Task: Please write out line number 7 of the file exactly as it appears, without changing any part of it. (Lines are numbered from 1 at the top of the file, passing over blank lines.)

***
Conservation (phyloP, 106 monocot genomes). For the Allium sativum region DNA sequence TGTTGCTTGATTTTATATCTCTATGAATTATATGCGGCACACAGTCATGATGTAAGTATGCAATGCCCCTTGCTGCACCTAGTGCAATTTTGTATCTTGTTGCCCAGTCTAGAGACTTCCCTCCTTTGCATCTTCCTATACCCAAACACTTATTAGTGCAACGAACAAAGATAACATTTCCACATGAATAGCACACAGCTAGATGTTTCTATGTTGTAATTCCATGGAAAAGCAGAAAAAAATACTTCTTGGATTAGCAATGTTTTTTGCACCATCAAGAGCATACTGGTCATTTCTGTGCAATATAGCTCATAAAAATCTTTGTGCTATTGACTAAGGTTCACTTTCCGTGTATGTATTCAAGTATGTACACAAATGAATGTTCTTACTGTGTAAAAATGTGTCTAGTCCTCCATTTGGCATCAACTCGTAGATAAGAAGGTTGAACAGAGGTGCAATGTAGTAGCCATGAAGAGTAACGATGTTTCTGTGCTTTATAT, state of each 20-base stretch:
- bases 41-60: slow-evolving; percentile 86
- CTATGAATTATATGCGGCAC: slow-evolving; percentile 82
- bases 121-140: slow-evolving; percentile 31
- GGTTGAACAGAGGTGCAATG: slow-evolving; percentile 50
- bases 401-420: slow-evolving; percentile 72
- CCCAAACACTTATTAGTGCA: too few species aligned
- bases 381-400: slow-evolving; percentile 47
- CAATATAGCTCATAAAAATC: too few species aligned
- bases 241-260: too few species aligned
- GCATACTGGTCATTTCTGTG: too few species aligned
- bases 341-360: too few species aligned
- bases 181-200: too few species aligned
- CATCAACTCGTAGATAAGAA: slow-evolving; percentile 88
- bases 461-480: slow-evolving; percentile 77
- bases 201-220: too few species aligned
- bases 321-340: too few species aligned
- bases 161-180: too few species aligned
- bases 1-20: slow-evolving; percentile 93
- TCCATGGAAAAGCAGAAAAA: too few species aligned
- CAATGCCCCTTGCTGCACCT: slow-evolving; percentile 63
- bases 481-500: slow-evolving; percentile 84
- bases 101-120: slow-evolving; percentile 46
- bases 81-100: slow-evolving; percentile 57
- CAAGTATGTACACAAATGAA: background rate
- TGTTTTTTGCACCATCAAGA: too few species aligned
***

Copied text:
- CCCAAACACTTATTAGTGCA: too few species aligned